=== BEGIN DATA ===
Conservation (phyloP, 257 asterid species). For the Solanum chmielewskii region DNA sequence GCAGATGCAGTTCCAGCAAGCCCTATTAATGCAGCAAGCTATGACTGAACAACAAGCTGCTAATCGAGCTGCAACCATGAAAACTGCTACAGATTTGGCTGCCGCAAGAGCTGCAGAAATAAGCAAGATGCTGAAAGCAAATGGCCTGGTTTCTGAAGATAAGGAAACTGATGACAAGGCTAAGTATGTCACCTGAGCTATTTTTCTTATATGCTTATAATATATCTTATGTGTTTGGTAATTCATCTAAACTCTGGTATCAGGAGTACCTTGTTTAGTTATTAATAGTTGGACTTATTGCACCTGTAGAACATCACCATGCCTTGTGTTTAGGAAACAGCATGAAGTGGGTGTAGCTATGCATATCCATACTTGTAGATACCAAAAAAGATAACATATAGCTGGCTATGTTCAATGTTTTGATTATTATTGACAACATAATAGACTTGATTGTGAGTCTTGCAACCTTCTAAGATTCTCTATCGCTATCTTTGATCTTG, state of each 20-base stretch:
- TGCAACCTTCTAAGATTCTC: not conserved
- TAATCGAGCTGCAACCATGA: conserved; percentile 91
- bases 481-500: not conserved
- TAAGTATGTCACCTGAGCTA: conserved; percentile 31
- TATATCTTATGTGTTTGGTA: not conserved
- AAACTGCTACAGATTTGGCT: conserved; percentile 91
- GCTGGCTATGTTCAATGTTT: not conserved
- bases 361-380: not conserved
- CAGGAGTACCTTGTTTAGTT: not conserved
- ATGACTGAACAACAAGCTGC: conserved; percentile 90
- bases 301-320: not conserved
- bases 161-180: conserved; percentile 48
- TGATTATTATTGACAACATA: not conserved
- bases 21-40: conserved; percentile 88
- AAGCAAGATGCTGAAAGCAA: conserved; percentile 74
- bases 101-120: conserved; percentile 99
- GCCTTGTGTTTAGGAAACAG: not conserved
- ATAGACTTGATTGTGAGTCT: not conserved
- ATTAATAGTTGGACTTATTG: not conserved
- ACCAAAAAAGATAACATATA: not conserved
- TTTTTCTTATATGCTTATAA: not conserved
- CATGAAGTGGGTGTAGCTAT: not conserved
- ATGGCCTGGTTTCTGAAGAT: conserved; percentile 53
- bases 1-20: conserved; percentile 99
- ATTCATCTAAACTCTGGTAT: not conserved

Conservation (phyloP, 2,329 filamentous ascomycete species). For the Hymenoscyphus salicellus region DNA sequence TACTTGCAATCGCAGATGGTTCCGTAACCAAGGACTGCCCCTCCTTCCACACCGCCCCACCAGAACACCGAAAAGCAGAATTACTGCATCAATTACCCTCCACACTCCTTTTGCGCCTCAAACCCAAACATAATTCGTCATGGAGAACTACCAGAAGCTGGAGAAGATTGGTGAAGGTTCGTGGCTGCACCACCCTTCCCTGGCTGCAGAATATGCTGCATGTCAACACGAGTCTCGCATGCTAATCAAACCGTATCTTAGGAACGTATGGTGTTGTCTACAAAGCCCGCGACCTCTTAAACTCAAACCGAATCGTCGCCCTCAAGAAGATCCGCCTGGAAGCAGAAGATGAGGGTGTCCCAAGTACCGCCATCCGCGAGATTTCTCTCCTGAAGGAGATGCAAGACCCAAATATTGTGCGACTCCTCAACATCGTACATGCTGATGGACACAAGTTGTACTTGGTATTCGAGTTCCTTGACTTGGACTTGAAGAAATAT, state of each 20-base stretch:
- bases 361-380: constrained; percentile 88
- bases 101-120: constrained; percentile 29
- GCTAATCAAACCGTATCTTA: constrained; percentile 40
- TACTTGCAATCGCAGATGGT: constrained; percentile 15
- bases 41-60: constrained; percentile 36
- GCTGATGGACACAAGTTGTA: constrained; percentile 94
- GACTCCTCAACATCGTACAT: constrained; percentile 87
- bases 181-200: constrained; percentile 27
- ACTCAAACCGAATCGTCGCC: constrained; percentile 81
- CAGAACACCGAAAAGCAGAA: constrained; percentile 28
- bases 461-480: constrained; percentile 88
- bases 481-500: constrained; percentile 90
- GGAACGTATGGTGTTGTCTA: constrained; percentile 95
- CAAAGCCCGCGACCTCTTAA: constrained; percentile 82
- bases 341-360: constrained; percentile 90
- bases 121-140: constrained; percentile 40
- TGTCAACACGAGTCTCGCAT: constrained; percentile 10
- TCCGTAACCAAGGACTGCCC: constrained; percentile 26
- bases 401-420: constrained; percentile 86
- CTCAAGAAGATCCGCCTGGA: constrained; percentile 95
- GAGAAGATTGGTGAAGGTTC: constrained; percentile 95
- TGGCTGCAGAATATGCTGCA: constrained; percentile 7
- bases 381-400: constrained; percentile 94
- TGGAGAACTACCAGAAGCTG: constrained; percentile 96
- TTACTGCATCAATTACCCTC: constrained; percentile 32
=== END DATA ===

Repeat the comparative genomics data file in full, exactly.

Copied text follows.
Conservation (phyloP, 257 asterid species). For the Solanum chmielewskii region DNA sequence GCAGATGCAGTTCCAGCAAGCCCTATTAATGCAGCAAGCTATGACTGAACAACAAGCTGCTAATCGAGCTGCAACCATGAAAACTGCTACAGATTTGGCTGCCGCAAGAGCTGCAGAAATAAGCAAGATGCTGAAAGCAAATGGCCTGGTTTCTGAAGATAAGGAAACTGATGACAAGGCTAAGTATGTCACCTGAGCTATTTTTCTTATATGCTTATAATATATCTTATGTGTTTGGTAATTCATCTAAACTCTGGTATCAGGAGTACCTTGTTTAGTTATTAATAGTTGGACTTATTGCACCTGTAGAACATCACCATGCCTTGTGTTTAGGAAACAGCATGAAGTGGGTGTAGCTATGCATATCCATACTTGTAGATACCAAAAAAGATAACATATAGCTGGCTATGTTCAATGTTTTGATTATTATTGACAACATAATAGACTTGATTGTGAGTCTTGCAACCTTCTAAGATTCTCTATCGCTATCTTTGATCTTG, state of each 20-base stretch:
- TGCAACCTTCTAAGATTCTC: not conserved
- TAATCGAGCTGCAACCATGA: conserved; percentile 91
- bases 481-500: not conserved
- TAAGTATGTCACCTGAGCTA: conserved; percentile 31
- TATATCTTATGTGTTTGGTA: not conserved
- AAACTGCTACAGATTTGGCT: conserved; percentile 91
- GCTGGCTATGTTCAATGTTT: not conserved
- bases 361-380: not conserved
- CAGGAGTACCTTGTTTAGTT: not conserved
- ATGACTGAACAACAAGCTGC: conserved; percentile 90
- bases 301-320: not conserved
- bases 161-180: conserved; percentile 48
- TGATTATTATTGACAACATA: not conserved
- bases 21-40: conserved; percentile 88
- AAGCAAGATGCTGAAAGCAA: conserved; percentile 74
- bases 101-120: conserved; percentile 99
- GCCTTGTGTTTAGGAAACAG: not conserved
- ATAGACTTGATTGTGAGTCT: not conserved
- ATTAATAGTTGGACTTATTG: not conserved
- ACCAAAAAAGATAACATATA: not conserved
- TTTTTCTTATATGCTTATAA: not conserved
- CATGAAGTGGGTGTAGCTAT: not conserved
- ATGGCCTGGTTTCTGAAGAT: conserved; percentile 53
- bases 1-20: conserved; percentile 99
- ATTCATCTAAACTCTGGTAT: not conserved

Conservation (phyloP, 2,329 filamentous ascomycete species). For the Hymenoscyphus salicellus region DNA sequence TACTTGCAATCGCAGATGGTTCCGTAACCAAGGACTGCCCCTCCTTCCACACCGCCCCACCAGAACACCGAAAAGCAGAATTACTGCATCAATTACCCTCCACACTCCTTTTGCGCCTCAAACCCAAACATAATTCGTCATGGAGAACTACCAGAAGCTGGAGAAGATTGGTGAAGGTTCGTGGCTGCACCACCCTTCCCTGGCTGCAGAATATGCTGCATGTCAACACGAGTCTCGCATGCTAATCAAACCGTATCTTAGGAACGTATGGTGTTGTCTACAAAGCCCGCGACCTCTTAAACTCAAACCGAATCGTCGCCCTCAAGAAGATCCGCCTGGAAGCAGAAGATGAGGGTGTCCCAAGTACCGCCATCCGCGAGATTTCTCTCCTGAAGGAGATGCAAGACCCAAATATTGTGCGACTCCTCAACATCGTACATGCTGATGGACACAAGTTGTACTTGGTATTCGAGTTCCTTGACTTGGACTTGAAGAAATAT, state of each 20-base stretch:
- bases 361-380: constrained; percentile 88
- bases 101-120: constrained; percentile 29
- GCTAATCAAACCGTATCTTA: constrained; percentile 40
- TACTTGCAATCGCAGATGGT: constrained; percentile 15
- bases 41-60: constrained; percentile 36
- GCTGATGGACACAAGTTGTA: constrained; percentile 94
- GACTCCTCAACATCGTACAT: constrained; percentile 87
- bases 181-200: constrained; percentile 27
- ACTCAAACCGAATCGTCGCC: constrained; percentile 81
- CAGAACACCGAAAAGCAGAA: constrained; percentile 28
- bases 461-480: constrained; percentile 88
- bases 481-500: constrained; percentile 90
- GGAACGTATGGTGTTGTCTA: constrained; percentile 95
- CAAAGCCCGCGACCTCTTAA: constrained; percentile 82
- bases 341-360: constrained; percentile 90
- bases 121-140: constrained; percentile 40
- TGTCAACACGAGTCTCGCAT: constrained; percentile 10
- TCCGTAACCAAGGACTGCCC: constrained; percentile 26
- bases 401-420: constrained; percentile 86
- CTCAAGAAGATCCGCCTGGA: constrained; percentile 95
- GAGAAGATTGGTGAAGGTTC: constrained; percentile 95
- TGGCTGCAGAATATGCTGCA: constrained; percentile 7
- bases 381-400: constrained; percentile 94
- TGGAGAACTACCAGAAGCTG: constrained; percentile 96
- TTACTGCATCAATTACCCTC: constrained; percentile 32